Source: kff.org

Peter Orszag Chart Shows Medicare Costs Slowing

“Presumably, the weak state of the economy is a factor, but given the magnitude of the slowdown in national health spending and the timing of that slowdown, which seems to have started before the recession, we and most analysts think there are probably structural factors at work as well,” he said. Those structural factors could include slower growth of spending on prescription drugs, changes in the health care delivery and payment system, and higher out-of-pocket spending for consumers, according to Elmendorf.
Source: businessinsider.com

Viewpoints: ‘Bad Idea’ About Repealing Medicare Cost Board; Conservatives Say Health Law Repeal Fight Is Not Over

The New York Times: A Bad Idea Resurfaces House Republicans like to talk about the need to find common ground with President Obama to make progress on important national issues, especially after the election. Yet within days, they were setting an agenda to eliminate an important element of his signature domestic achievement, the Affordable Care Act. Representative Eric Cantor of Virginia, the majority leader, recently proposed that House Republicans set their sights on repealing the part of the law that creates an independent board that is supposed to help limit growth in Medicare spending (11/17).
Source: kaiserhealthnews.org

Privately Run Medicare Plans are Really Expensive

Austin Frakt draws my attention today to a new article about the administrative costs of Medicare. Exciting stuff! Long story short, Kip Sullivan of the Minnesota chapter of Physicians for a National Health Program wants everyone to understand just what’s involved in figuring out the true administrative costs of Medicare. The cost of collecting payroll taxes is one frequently overlooked element, for example. More interestingly, though, there’s a large and growing gap between the overhead calculations of the Medicare Trustees and those of the National Health Expenditure Accounts. Why is that?
Source: motherjones.com

Medicare Drug Costs Going Down for Seniors

For the first time since the inception of the program the 2014 defined standard Part D prescription drug benefit will have lower co-payments and a lower deductible than in 2013. These costs are decreasing at the same time that coverage for Medicare beneficiaries in the Part D prescription drug coverage gap, or “donut hole” will continue to increase in 2014. As a result of the Affordable Care Act, in 2014, enrollees with liability in the donut hole will receive coverage and discounts of 52.5 percent on covered brand name drugs and 28 percent on covered generic drugs.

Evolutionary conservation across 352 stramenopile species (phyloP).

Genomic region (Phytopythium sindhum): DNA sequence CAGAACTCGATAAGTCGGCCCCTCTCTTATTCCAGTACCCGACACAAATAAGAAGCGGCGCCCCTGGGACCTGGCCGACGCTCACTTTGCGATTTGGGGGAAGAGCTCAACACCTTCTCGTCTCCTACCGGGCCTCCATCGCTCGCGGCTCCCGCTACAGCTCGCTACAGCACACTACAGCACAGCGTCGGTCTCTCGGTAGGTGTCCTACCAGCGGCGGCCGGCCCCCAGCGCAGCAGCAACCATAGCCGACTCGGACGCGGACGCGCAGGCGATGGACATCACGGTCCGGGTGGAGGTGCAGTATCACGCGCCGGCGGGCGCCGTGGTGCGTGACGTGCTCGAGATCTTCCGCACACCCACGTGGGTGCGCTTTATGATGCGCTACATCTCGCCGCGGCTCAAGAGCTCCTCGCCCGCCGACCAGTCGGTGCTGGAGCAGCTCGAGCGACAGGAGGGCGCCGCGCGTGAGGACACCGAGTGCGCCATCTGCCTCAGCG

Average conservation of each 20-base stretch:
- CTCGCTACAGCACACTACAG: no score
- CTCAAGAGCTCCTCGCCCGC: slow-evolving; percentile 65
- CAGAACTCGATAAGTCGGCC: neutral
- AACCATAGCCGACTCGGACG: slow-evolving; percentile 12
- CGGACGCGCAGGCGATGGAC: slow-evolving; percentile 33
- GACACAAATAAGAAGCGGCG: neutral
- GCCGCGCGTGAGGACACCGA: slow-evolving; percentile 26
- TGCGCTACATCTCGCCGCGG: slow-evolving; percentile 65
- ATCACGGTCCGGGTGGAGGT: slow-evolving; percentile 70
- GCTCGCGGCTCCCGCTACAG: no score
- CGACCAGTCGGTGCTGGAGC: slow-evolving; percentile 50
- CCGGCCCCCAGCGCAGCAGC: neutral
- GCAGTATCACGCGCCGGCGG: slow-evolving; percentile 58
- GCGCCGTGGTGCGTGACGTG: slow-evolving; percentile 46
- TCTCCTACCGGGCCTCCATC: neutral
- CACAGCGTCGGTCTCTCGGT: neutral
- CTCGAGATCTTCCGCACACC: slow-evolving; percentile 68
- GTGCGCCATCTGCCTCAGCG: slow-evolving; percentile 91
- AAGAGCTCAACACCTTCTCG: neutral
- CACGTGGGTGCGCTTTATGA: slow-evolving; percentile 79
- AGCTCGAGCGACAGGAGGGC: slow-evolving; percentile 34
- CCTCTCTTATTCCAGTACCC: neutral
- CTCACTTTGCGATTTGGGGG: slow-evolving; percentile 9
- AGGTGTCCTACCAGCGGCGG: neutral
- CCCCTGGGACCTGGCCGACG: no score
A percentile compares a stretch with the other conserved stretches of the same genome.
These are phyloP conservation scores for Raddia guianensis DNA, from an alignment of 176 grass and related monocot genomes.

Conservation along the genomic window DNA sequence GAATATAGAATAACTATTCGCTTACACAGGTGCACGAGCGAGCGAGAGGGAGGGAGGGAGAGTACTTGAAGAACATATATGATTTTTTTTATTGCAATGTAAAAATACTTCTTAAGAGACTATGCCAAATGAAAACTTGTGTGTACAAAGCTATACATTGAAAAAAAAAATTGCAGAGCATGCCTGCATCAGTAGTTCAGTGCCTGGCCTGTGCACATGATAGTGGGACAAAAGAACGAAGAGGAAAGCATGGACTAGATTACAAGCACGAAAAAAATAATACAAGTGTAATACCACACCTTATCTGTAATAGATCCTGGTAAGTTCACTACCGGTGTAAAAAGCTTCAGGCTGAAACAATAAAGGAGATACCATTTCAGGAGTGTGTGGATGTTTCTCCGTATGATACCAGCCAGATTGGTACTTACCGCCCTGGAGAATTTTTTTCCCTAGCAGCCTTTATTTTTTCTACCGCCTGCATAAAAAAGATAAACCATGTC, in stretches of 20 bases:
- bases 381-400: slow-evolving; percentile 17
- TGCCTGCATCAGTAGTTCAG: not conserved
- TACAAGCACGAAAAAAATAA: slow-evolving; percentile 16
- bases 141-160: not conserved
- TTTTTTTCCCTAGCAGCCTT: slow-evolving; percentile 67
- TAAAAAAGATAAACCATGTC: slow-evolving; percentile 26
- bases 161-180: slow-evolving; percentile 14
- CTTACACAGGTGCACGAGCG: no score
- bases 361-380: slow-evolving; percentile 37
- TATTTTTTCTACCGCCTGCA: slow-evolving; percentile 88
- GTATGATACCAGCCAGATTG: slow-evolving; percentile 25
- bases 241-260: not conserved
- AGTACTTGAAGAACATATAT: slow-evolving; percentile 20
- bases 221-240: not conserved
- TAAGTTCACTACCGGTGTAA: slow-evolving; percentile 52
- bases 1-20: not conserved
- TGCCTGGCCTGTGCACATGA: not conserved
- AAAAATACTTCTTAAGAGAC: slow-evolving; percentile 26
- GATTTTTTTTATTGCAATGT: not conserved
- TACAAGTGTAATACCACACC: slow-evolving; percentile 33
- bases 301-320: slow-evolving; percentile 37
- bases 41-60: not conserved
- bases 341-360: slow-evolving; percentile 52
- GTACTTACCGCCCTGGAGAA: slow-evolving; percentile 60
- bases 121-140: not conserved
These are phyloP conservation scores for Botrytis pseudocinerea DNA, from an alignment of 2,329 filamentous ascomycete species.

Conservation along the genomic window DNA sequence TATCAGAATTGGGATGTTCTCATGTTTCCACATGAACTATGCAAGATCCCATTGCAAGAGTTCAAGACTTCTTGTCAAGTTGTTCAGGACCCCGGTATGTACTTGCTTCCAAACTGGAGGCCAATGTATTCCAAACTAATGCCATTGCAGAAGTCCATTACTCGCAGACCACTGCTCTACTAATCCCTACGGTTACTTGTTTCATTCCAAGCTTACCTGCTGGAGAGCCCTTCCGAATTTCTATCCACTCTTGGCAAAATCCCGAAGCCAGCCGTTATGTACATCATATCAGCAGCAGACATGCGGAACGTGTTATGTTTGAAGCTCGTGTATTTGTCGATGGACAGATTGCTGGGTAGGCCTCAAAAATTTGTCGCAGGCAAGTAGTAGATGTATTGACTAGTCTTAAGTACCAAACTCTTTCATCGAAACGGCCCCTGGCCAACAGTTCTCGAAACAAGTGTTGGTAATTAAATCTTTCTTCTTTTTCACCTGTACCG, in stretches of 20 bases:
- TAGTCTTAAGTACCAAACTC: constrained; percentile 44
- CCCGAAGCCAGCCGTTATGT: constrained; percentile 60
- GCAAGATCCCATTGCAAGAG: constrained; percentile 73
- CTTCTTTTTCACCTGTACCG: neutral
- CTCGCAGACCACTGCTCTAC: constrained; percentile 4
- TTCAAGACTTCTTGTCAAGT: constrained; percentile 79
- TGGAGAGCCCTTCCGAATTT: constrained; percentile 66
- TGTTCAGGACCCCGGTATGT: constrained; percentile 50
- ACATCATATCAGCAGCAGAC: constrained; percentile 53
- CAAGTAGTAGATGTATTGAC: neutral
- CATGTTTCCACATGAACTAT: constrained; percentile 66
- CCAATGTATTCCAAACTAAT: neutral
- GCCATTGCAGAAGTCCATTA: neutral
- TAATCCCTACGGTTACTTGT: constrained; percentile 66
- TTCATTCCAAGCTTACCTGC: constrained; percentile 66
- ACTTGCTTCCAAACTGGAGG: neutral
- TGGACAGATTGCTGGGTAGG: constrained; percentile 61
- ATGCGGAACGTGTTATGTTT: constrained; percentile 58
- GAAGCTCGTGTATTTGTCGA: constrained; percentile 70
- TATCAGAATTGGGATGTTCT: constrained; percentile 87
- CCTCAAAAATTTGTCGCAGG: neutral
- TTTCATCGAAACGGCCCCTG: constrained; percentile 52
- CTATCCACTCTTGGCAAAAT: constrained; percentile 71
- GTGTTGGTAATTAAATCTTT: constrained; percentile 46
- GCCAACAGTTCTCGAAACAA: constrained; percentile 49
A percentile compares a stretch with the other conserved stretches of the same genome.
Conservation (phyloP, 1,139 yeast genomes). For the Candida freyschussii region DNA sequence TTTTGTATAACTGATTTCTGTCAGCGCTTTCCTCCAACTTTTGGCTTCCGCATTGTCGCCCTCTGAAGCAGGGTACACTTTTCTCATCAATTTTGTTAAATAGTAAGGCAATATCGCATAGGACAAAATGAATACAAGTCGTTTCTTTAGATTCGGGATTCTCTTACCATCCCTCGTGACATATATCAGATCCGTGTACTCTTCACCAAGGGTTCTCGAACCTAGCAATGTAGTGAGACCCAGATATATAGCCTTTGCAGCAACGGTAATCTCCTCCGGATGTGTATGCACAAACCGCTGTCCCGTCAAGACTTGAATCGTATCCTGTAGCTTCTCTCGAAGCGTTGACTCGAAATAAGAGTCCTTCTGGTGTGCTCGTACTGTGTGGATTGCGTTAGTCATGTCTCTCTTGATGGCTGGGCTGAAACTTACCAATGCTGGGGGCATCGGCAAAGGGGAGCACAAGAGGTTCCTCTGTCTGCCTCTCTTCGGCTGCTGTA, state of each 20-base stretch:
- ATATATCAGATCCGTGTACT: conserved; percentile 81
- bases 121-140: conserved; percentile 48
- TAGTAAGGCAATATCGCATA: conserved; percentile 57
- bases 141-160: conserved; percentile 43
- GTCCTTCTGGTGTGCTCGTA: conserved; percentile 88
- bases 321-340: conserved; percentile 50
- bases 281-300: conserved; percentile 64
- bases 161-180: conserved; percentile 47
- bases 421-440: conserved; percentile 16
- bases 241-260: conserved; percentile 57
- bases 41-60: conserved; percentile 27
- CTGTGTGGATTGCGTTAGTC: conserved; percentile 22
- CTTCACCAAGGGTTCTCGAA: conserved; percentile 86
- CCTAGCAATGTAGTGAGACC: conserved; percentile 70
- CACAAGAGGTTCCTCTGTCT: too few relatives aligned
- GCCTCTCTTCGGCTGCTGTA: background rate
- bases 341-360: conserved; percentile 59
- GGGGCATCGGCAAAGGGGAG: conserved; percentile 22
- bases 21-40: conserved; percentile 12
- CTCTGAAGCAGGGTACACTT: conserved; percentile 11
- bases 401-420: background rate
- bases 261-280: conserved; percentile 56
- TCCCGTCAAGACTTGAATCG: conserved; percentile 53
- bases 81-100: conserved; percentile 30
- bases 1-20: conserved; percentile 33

Source: moneytalksnews.com

Medicare Fraud News: Services Not Eligible For Reimbursement Result in Whistleblower Lawsuit

Posted by:  :  Category: Medicare

From our offices in San Francisco, California, New York, New York, and Nashville, Tennessee, Lieff Cabraser’s whistleblower attorneys represent whistle blowers in False Claims Act, SEC/CFTC, and IRS/tax cases nationwide. Our whistleblower lawyers practice in federal court throughout the United States. Members of the firm are also licensed to practice in local courts in California, New York, Massachusetts, Tennessee, New Jersey, and Pennsylvania, as well as Washington, DC. We have affiliations in particular cases with attorneys licensed to practice in almost every state court in the United States. For a free, confidential prompt evaluation of your whistleblower case, please contact us.
Source: uswhistleblowerlaw.com

Video: Medicare Fraud Whistleblowers

Jury in nursing home whistleblower suit hands down $28M in fines

Two nurses formerly employed at the Momence Meadows Nursing Center (MMNC) in Kankakee, IL, launched the whistleblower case. They alleged the facility provided substandard care to residents and inappropriately billed Medicare and Medicaid for treatments during the time it was owned and operated by defendant Jacob Graff. The nurses also said MMNC terminated their employment in 2003 to silence their complaints.
Source: mcknights.com

Texas Lawyers Blog: Medicare Fraud Whistleblowers: Probate Lawyers and Executors Are Seeing More Medicare Fraud That Can Be The Basis of Medicare Fraud Whistleblower Reward Lawsuits by Medicare Fraud Whistleblower Lawyer Jason S. Coomer

Because of the growing number of Medicare eligible recipients, more and more people will pay for their health care including nursing homes, hospice, home health care, physical therapy, pharmacies, and medical equipment through Medicare.  The nursing homes and associated health care providers that accept Medicare payments too often find that it is more profitable to use fraudulent billing practices to increase their income from Medicare.  These nursing homes and elder care providers sometimes begin to use systematic Medicare Fraud including upcoding, manipulation of outlier payments to Medicare, illegal kickbacks, charging for unnecessary services, double billing for services, and falsely certifying goods or services that were not provided are all forms of Medicare fraud that cost United States taxpayers billions of dollars each year.  These forms of Medicare fraud can often be difficult to detect and often require the family of a senior or the administrator of the person’s estate to detect the fraud.  In these situations, it is important to determine if there is significant billing fraud taking place and if it may be systematic.  If this is the case, it can often be beneficial to work with a Medicare fraud whistleblower lawyer to determine the extent of the fraud and help build a whistleblower reward lawsuit that can expose the fraud as well as potentially result in a large financial recovery.
Source: texaslawyers.com